Pope Francis, how will he change his government team?
The sostituto (deputy) of the Vatican Secretariat of State will not be in the Papal party traveling to Ireland. This does not mean that Pope Francis is not carefully pondering candidates to replace Giovanni Angelo Becciu, created Cardinal and appointed to lead the Congregation for the Cause of Saints.
The sostituto plays a key role in the Vatican ranks. He is at the helm of the First Section of the Secretariat of State, that is entrusted of general affairs, and he acts as the link between the Secretariat of State and the Pope for many decisions.
The appointment of the new sostituto might be part of a wider reshuffle, a change in the Pope’s governing team that could even involve the Council of Cardinals. In the meantime, the Curia reform under consideration since the beginning of the Pontificate is going to be completed.
Who could be the next “sostituto”? There were many rumors, but candidates outside of the Leonian Wall seemed to be more attractive than those inside of them. It was said that the choice was going to be between the nuncios Nicola Girasoli and Gabriele Giordano Caccia, both of whom took on new positions during the last year, respectively to Peru and the Philippines. Archbishop Girasoli is considered very close to the Pope, while Archbishop Caccia is considered very close to Cardinal Parolin. Both of them were valued candidates.
It was also rumored that Pope Francis valued diplomats working in the multilateral field. The options could have been the appointment of Archbishop Bernardito Auza, Holy See Observer to the United Nations in New York, or Archbishoop Ivan Jurkovic, Holy See Observer in Geneva.
Another rumor was that Pope Francis could call to hold the reins of the Secretariat of State one of those who had actually worked in Curia reform. In that case, the name was that of Bishop Marcello Semeraro, who actually serves as secretary of the Council of Cardinals.
These are just rumors. It is a matter of fact that Pope Francis kept his decision confidential. More likely, he will want to mark a sharp discontinuity with the past. This is what he did with the latest appointments.
Bishop Nunzio Galatino was appointed president of the Administration of the Patrimony of the Apostolic See, and thus pulled from his post as the General Secretary of the Conference of Italian Bishops. Paolo Ruffini, the manager called to head the Dicastery for Communication, was the president of the Italian Bishops’ Conference television station. Both of them were out of any Vatican career track.
Pope Francis made similar decisions when he created new Cardinals, and also when he called external consultants to study the Curia reform at the beginning of the Pontificate. In general, the Pope is looking for people who come from outside the Vatican world, and for this reason not attached to old prejudices.
Is this the rationale Pope Francis wants to follow in appointing the new sostituto, one of his closest collaborators?
This is a possibility, considering Pope Francis’ wish to show a change of mentality. For this reason, it seems always more likely that the new sostituto will not be Italian.
Among the names rumored for the post, Archbishop Edgar Pena Parra has climbed up the ranks of candidates. Venezuelan, with past experience as nuncio in Pakistan, and a Russian speaker, Archbishop Pena Parra’s biography includes all the challenges of the current pontifical diplomacy. In addition to that, he comes from Venezuela: his appointment could then be an important sign of interest toward that martyrized country where every Pontifical mediation has failed so far.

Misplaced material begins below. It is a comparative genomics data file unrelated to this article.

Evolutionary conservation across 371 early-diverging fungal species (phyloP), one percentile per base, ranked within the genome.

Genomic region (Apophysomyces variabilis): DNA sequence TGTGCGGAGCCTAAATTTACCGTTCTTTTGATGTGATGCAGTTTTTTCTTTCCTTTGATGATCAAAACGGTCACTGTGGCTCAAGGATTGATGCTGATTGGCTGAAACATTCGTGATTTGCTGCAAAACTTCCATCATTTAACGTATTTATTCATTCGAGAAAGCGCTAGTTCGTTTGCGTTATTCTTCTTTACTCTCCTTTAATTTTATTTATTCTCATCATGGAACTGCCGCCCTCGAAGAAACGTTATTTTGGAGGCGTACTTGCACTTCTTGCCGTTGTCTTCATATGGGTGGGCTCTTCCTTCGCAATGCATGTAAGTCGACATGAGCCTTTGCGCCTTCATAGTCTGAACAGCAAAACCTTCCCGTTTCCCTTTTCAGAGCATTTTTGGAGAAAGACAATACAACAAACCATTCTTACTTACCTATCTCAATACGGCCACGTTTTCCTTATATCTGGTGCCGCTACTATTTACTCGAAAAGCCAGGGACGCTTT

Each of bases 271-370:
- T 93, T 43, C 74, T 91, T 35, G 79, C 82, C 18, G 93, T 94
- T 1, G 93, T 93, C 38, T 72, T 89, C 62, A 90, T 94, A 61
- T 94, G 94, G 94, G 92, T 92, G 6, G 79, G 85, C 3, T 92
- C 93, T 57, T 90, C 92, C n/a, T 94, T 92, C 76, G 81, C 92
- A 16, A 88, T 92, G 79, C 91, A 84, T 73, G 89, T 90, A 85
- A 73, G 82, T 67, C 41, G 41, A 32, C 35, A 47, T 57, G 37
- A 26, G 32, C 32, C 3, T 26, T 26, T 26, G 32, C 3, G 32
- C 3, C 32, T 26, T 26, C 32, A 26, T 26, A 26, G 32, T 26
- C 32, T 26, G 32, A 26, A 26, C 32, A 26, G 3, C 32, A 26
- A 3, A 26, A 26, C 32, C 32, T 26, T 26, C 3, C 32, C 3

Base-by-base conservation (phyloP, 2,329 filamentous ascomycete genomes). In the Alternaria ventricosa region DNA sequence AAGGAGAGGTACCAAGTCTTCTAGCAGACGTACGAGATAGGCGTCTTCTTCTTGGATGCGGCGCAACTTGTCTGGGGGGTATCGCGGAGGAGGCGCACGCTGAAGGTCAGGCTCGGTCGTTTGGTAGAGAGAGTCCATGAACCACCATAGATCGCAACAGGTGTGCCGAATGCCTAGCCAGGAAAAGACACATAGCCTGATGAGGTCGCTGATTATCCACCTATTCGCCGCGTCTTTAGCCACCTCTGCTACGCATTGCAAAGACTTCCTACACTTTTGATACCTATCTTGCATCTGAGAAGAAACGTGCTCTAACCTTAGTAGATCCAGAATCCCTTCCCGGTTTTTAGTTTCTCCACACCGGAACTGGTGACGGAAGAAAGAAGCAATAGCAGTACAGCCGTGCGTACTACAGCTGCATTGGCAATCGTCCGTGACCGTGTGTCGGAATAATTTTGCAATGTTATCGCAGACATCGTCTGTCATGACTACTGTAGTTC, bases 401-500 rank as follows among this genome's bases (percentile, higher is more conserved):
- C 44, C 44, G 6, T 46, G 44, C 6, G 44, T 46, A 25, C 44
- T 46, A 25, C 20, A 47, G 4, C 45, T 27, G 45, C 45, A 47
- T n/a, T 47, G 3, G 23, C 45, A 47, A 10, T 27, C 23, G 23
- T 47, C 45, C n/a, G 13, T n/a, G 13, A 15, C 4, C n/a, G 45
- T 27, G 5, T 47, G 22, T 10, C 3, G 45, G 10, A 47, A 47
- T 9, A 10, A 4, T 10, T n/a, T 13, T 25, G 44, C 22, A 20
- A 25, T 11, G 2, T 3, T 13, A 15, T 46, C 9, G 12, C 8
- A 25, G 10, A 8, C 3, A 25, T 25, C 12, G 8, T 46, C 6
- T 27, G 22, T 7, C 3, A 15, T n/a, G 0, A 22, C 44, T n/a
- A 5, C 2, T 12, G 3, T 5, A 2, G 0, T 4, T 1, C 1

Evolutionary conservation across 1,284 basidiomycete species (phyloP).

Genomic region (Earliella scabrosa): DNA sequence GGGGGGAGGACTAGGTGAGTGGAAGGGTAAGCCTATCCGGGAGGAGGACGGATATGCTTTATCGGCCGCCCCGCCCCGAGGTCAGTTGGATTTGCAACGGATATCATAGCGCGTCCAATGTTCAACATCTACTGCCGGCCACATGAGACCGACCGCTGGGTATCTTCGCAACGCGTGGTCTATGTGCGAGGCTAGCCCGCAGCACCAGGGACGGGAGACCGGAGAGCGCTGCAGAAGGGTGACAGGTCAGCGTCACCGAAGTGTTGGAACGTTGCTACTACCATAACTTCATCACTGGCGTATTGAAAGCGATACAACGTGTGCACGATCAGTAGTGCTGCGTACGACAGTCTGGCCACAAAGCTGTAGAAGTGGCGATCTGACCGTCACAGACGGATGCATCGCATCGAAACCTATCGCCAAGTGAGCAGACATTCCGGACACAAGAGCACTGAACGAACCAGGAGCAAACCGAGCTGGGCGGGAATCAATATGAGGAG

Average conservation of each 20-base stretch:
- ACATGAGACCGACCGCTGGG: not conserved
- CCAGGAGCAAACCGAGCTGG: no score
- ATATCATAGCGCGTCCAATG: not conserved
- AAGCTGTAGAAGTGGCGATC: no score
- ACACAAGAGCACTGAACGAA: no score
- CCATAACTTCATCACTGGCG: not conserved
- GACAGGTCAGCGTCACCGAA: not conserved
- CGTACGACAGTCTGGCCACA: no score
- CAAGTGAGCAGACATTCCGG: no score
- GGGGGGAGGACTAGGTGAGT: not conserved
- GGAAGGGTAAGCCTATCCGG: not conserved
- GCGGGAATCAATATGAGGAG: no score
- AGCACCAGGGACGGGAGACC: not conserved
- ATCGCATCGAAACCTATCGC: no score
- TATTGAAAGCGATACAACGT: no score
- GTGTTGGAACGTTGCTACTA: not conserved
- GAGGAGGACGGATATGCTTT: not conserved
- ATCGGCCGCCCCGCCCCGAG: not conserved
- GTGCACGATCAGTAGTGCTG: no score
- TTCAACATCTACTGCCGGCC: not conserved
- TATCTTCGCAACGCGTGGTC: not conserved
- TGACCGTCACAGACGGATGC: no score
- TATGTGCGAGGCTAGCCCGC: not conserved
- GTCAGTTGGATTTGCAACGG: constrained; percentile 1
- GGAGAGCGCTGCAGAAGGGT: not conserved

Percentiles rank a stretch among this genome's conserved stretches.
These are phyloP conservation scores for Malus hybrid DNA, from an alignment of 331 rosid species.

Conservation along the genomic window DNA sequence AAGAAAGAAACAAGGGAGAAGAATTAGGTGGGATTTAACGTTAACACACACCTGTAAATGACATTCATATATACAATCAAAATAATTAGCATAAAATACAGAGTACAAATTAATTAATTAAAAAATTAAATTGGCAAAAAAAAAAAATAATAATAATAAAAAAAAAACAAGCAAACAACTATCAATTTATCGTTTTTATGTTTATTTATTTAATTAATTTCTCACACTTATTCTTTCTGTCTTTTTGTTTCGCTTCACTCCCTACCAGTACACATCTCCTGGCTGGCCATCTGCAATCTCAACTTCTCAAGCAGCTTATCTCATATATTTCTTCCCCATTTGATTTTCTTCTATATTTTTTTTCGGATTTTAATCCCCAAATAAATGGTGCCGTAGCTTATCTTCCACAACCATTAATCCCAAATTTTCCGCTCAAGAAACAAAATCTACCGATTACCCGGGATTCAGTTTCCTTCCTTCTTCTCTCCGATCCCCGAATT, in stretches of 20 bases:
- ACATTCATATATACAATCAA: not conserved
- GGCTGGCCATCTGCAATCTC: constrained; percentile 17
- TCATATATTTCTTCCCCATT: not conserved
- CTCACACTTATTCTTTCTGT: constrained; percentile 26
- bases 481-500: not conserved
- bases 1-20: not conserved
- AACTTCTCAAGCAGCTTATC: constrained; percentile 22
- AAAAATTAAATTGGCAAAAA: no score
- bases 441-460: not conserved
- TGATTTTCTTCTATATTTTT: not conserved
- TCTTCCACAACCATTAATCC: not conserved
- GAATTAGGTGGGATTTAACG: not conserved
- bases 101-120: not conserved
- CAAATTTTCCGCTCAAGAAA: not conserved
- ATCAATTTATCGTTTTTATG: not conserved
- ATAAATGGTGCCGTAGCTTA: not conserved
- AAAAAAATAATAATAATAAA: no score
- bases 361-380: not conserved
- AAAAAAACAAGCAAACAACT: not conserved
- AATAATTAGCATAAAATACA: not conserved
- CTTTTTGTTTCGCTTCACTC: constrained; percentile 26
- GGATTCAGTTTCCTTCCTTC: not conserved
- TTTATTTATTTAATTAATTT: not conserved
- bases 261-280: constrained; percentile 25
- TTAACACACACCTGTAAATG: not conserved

Beyond the possible candidate, it remains to be seen whether the Pope will appoint a new sostituto now, or if he will wait until September. That is, whether the Pope will want the sostituto to be a main character in the transition toward a re-organization of the Secretariat of State or if he will be the outcome of the transition. Among the issues of the re-reorganization is the coordination among the two Sections and the recently established Third Section.
The latter, headed by the Polish Archbishop Jan Romeo Pawlowski, took some of the competences of the First Section, under which the office for the Pontifical Representations stood. This office was upgraded to Third Section. Among the competences that passed to the Third Section, the proposals of the set of three for the appointment of new nuncios, and the nuncios’ permanent formation, transfers and promotions.
Even the members of the Council of Cardinals might change. This is not taken for granted. The members of the Council were considered appointed for a five-year term. Cardinal Oscar Andrés Rodriguez Maradiaga, coordinator of the Council, spoke about the possibility that the Pope will establish a new Council at the end of their five years’ mandate.
Whether the Pope will reshuffle the membership of the Council is yet to be seen. The issue will be, also in this case, having a new Council that will lead the transition to the application of Praedicate Evangelium, the new pastoral constitution that will regulate the Curia functions, or if the Council will be part of the transition.
Cardinal Errazuiz’s involvement in the sex abuse scandal in Chile led to the belief that he could be replaced in the Council. But this did not happen. Cardinal Rodriguez Maradiaga was also said to face replacement because he was accused of financial mismanagement. But this has not happened yet.
It is unlikely that the Pope will do any reshuffling on the basis of external pressures. Pope Francis has always shown he has confidence on his collaborators, especially when the allegations against them are heavy. If there will be a reshuffling, it will not be imminent. The Council could rather be expanded by including some Canon Law experts, called to give shape to the Apostolic Constitution, now being tailored following the principle of the “reform made in the walking.”